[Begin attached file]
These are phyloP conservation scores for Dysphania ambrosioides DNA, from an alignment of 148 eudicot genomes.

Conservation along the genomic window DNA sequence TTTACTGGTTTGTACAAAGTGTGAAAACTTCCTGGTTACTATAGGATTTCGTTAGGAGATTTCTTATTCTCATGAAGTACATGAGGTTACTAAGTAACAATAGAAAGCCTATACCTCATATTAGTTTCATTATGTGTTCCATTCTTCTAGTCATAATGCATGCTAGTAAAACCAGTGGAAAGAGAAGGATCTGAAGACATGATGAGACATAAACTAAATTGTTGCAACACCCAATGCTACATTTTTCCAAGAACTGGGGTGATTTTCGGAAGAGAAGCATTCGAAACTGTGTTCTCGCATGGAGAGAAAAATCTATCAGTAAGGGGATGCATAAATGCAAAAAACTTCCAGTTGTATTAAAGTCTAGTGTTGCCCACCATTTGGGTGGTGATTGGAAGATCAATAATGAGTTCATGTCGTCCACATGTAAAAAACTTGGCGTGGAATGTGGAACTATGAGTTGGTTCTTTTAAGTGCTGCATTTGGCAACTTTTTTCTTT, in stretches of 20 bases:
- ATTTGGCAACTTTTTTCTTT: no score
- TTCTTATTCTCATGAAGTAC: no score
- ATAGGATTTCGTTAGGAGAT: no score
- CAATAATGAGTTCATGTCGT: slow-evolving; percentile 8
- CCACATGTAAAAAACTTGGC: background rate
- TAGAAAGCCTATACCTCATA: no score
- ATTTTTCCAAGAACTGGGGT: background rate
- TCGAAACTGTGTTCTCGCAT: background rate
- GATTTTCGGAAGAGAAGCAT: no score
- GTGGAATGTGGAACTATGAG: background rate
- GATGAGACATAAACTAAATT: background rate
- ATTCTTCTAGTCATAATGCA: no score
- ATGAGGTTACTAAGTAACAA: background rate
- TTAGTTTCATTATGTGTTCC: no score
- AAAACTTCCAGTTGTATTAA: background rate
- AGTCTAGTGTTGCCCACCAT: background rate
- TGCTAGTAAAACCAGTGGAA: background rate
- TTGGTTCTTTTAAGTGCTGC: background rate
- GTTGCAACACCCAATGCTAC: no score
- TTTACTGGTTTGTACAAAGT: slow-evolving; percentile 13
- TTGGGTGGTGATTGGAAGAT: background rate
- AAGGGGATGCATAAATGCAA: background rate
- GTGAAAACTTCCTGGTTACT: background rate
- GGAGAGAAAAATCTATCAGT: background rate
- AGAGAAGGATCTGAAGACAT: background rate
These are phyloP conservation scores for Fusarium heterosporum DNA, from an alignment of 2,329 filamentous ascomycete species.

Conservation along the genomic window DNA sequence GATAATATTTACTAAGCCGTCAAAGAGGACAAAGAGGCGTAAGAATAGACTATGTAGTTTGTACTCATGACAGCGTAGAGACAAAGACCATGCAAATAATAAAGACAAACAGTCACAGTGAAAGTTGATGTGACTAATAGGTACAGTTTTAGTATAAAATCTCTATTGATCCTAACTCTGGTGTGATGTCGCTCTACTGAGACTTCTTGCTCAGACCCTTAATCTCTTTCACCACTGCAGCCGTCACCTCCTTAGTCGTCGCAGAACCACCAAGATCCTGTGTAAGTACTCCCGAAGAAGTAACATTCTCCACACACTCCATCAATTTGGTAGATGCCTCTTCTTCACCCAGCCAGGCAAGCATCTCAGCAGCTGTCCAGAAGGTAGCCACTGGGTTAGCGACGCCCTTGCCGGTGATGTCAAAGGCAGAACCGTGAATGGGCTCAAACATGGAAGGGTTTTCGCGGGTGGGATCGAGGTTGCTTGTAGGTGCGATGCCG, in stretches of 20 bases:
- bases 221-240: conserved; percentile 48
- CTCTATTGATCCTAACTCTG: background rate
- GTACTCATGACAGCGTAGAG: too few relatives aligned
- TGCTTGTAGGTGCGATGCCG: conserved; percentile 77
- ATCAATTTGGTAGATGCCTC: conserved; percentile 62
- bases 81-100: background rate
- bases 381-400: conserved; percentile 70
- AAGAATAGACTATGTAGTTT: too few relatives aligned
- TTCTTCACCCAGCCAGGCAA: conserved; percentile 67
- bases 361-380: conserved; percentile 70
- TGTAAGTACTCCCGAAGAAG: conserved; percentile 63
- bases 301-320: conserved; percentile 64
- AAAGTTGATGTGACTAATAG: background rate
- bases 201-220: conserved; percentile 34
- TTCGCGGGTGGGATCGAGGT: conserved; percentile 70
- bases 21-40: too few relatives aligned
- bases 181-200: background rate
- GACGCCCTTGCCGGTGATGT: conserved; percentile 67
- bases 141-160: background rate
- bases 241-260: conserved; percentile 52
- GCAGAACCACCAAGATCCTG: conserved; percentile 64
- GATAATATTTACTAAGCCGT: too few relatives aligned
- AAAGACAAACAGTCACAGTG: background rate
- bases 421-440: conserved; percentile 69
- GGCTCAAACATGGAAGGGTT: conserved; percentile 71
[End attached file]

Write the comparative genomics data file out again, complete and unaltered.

These are phyloP conservation scores for Dysphania ambrosioides DNA, from an alignment of 148 eudicot genomes.

Conservation along the genomic window DNA sequence TTTACTGGTTTGTACAAAGTGTGAAAACTTCCTGGTTACTATAGGATTTCGTTAGGAGATTTCTTATTCTCATGAAGTACATGAGGTTACTAAGTAACAATAGAAAGCCTATACCTCATATTAGTTTCATTATGTGTTCCATTCTTCTAGTCATAATGCATGCTAGTAAAACCAGTGGAAAGAGAAGGATCTGAAGACATGATGAGACATAAACTAAATTGTTGCAACACCCAATGCTACATTTTTCCAAGAACTGGGGTGATTTTCGGAAGAGAAGCATTCGAAACTGTGTTCTCGCATGGAGAGAAAAATCTATCAGTAAGGGGATGCATAAATGCAAAAAACTTCCAGTTGTATTAAAGTCTAGTGTTGCCCACCATTTGGGTGGTGATTGGAAGATCAATAATGAGTTCATGTCGTCCACATGTAAAAAACTTGGCGTGGAATGTGGAACTATGAGTTGGTTCTTTTAAGTGCTGCATTTGGCAACTTTTTTCTTT, in stretches of 20 bases:
- ATTTGGCAACTTTTTTCTTT: no score
- TTCTTATTCTCATGAAGTAC: no score
- ATAGGATTTCGTTAGGAGAT: no score
- CAATAATGAGTTCATGTCGT: slow-evolving; percentile 8
- CCACATGTAAAAAACTTGGC: background rate
- TAGAAAGCCTATACCTCATA: no score
- ATTTTTCCAAGAACTGGGGT: background rate
- TCGAAACTGTGTTCTCGCAT: background rate
- GATTTTCGGAAGAGAAGCAT: no score
- GTGGAATGTGGAACTATGAG: background rate
- GATGAGACATAAACTAAATT: background rate
- ATTCTTCTAGTCATAATGCA: no score
- ATGAGGTTACTAAGTAACAA: background rate
- TTAGTTTCATTATGTGTTCC: no score
- AAAACTTCCAGTTGTATTAA: background rate
- AGTCTAGTGTTGCCCACCAT: background rate
- TGCTAGTAAAACCAGTGGAA: background rate
- TTGGTTCTTTTAAGTGCTGC: background rate
- GTTGCAACACCCAATGCTAC: no score
- TTTACTGGTTTGTACAAAGT: slow-evolving; percentile 13
- TTGGGTGGTGATTGGAAGAT: background rate
- AAGGGGATGCATAAATGCAA: background rate
- GTGAAAACTTCCTGGTTACT: background rate
- GGAGAGAAAAATCTATCAGT: background rate
- AGAGAAGGATCTGAAGACAT: background rate
These are phyloP conservation scores for Fusarium heterosporum DNA, from an alignment of 2,329 filamentous ascomycete species.

Conservation along the genomic window DNA sequence GATAATATTTACTAAGCCGTCAAAGAGGACAAAGAGGCGTAAGAATAGACTATGTAGTTTGTACTCATGACAGCGTAGAGACAAAGACCATGCAAATAATAAAGACAAACAGTCACAGTGAAAGTTGATGTGACTAATAGGTACAGTTTTAGTATAAAATCTCTATTGATCCTAACTCTGGTGTGATGTCGCTCTACTGAGACTTCTTGCTCAGACCCTTAATCTCTTTCACCACTGCAGCCGTCACCTCCTTAGTCGTCGCAGAACCACCAAGATCCTGTGTAAGTACTCCCGAAGAAGTAACATTCTCCACACACTCCATCAATTTGGTAGATGCCTCTTCTTCACCCAGCCAGGCAAGCATCTCAGCAGCTGTCCAGAAGGTAGCCACTGGGTTAGCGACGCCCTTGCCGGTGATGTCAAAGGCAGAACCGTGAATGGGCTCAAACATGGAAGGGTTTTCGCGGGTGGGATCGAGGTTGCTTGTAGGTGCGATGCCG, in stretches of 20 bases:
- bases 221-240: conserved; percentile 48
- CTCTATTGATCCTAACTCTG: background rate
- GTACTCATGACAGCGTAGAG: too few relatives aligned
- TGCTTGTAGGTGCGATGCCG: conserved; percentile 77
- ATCAATTTGGTAGATGCCTC: conserved; percentile 62
- bases 81-100: background rate
- bases 381-400: conserved; percentile 70
- AAGAATAGACTATGTAGTTT: too few relatives aligned
- TTCTTCACCCAGCCAGGCAA: conserved; percentile 67
- bases 361-380: conserved; percentile 70
- TGTAAGTACTCCCGAAGAAG: conserved; percentile 63
- bases 301-320: conserved; percentile 64
- AAAGTTGATGTGACTAATAG: background rate
- bases 201-220: conserved; percentile 34
- TTCGCGGGTGGGATCGAGGT: conserved; percentile 70
- bases 21-40: too few relatives aligned
- bases 181-200: background rate
- GACGCCCTTGCCGGTGATGT: conserved; percentile 67
- bases 141-160: background rate
- bases 241-260: conserved; percentile 52
- GCAGAACCACCAAGATCCTG: conserved; percentile 64
- GATAATATTTACTAAGCCGT: too few relatives aligned
- AAAGACAAACAGTCACAGTG: background rate
- bases 421-440: conserved; percentile 69
- GGCTCAAACATGGAAGGGTT: conserved; percentile 71